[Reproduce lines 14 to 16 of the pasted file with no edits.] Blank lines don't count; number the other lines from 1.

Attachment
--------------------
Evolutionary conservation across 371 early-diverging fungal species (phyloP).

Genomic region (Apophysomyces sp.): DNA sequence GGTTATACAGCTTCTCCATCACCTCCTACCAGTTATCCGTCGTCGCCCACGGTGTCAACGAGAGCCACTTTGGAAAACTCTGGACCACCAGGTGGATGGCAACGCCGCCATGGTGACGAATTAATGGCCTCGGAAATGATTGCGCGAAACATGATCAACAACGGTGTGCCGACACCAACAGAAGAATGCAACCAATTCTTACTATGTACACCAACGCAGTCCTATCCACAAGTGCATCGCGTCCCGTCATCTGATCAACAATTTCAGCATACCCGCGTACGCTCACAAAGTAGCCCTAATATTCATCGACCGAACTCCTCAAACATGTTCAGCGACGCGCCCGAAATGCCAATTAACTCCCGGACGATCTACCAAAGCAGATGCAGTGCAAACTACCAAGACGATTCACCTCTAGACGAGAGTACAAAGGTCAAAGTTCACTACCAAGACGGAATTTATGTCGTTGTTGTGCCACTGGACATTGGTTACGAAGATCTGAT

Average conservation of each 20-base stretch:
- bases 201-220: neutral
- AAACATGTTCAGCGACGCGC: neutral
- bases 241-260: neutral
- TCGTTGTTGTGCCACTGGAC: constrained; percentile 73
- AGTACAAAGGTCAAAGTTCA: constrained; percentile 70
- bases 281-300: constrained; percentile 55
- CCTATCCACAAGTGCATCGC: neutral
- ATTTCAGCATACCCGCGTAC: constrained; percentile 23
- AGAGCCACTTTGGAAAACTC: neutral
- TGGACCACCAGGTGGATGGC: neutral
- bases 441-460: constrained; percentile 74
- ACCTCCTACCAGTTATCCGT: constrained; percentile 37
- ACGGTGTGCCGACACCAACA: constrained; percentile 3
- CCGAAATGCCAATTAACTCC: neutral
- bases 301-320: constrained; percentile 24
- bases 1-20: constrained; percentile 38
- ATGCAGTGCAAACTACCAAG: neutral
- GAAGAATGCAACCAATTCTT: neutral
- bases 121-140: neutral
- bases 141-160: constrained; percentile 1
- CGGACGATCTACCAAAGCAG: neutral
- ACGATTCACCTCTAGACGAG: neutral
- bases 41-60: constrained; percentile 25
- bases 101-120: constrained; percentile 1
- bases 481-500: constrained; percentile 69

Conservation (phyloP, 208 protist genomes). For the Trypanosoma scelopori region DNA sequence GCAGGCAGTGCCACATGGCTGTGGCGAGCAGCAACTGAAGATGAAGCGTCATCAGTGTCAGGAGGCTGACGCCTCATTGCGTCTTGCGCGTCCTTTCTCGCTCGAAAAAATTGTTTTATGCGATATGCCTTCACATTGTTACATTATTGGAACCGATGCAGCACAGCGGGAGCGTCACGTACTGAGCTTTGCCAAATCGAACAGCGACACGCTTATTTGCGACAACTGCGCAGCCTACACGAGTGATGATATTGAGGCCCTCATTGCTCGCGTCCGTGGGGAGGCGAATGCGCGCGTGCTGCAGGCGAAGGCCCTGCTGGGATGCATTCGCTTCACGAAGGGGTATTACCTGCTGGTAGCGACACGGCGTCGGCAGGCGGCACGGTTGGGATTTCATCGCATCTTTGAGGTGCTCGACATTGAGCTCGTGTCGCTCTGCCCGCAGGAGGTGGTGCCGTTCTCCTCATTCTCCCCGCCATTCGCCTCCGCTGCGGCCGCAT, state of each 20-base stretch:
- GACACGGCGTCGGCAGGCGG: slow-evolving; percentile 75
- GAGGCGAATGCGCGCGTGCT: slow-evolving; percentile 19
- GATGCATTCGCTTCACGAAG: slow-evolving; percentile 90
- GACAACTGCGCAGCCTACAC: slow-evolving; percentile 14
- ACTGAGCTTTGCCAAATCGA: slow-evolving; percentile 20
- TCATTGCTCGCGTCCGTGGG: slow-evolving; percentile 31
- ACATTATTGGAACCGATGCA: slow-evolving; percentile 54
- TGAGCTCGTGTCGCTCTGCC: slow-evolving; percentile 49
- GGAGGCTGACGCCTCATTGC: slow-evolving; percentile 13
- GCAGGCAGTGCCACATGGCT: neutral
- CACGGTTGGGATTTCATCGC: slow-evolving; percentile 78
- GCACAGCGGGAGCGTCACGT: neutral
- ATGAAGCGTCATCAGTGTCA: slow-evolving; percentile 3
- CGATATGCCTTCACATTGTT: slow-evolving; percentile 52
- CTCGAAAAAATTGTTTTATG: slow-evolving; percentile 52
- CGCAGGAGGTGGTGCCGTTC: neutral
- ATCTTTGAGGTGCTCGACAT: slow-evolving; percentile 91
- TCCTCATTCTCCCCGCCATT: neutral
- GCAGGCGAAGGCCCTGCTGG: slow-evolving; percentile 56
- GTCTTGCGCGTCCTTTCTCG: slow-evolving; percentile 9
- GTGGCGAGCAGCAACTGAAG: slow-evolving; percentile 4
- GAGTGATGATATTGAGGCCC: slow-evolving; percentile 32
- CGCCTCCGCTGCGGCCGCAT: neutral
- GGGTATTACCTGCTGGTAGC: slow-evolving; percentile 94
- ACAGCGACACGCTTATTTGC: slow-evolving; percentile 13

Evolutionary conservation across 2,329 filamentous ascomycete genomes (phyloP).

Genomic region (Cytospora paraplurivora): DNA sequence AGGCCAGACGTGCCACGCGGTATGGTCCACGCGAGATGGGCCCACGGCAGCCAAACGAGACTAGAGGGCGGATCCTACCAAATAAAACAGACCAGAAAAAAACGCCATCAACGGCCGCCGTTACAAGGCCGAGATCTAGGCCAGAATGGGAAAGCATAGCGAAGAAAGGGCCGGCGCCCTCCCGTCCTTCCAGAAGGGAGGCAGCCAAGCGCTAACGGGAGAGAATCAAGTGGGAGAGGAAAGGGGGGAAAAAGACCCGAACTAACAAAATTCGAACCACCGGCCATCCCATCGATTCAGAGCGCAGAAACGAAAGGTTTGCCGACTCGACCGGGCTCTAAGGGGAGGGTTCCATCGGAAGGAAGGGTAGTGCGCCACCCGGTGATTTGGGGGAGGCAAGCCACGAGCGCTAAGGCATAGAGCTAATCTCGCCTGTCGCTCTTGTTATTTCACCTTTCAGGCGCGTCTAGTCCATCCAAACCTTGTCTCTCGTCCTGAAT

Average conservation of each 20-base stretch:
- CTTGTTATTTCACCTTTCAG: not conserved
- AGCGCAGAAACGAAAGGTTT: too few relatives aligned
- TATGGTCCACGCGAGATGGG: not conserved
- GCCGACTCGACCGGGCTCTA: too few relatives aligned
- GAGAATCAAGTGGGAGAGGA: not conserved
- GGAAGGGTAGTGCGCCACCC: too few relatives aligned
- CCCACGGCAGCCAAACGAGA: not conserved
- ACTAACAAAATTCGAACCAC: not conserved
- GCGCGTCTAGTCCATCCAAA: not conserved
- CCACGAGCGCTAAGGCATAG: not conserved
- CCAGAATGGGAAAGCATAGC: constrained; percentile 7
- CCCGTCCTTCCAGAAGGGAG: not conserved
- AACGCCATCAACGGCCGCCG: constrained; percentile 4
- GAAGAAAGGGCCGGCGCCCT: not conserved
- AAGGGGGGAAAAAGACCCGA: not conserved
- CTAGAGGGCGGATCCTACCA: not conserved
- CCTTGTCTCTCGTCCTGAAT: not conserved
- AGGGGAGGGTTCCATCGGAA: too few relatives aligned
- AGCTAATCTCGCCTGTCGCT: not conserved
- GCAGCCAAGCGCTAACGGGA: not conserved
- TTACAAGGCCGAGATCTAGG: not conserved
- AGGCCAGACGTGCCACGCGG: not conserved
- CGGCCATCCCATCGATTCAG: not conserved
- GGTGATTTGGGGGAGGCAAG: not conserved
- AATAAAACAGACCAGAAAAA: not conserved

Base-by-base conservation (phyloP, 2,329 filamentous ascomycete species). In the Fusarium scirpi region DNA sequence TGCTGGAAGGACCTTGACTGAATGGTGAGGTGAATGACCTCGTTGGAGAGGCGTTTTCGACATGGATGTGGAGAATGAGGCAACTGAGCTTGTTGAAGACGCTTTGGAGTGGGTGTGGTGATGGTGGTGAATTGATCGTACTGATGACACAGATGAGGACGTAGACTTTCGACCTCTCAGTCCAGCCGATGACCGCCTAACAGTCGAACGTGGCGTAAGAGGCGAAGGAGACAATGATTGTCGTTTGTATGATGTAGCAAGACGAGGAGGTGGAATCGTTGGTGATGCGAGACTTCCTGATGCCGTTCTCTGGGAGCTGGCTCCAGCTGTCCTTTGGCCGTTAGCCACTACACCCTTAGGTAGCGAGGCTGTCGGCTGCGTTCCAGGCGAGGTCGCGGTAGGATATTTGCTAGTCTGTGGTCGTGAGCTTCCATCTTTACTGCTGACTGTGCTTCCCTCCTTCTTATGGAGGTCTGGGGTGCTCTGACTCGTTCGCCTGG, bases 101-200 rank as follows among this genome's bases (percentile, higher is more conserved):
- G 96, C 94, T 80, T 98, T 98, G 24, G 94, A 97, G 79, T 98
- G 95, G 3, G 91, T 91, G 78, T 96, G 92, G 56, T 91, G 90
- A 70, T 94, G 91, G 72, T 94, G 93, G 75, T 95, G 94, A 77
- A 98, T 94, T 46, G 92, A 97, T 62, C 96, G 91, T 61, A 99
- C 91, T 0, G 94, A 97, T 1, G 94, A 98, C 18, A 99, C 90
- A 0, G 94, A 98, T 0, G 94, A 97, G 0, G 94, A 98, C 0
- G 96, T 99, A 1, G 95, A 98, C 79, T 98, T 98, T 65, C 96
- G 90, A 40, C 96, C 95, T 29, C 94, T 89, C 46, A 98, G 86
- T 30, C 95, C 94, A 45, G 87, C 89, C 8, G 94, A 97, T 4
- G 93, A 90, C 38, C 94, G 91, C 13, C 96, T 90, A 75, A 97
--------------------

- bases 441-460: constrained; percentile 74
- ACCTCCTACCAGTTATCCGT: constrained; percentile 37
- ACGGTGTGCCGACACCAACA: constrained; percentile 3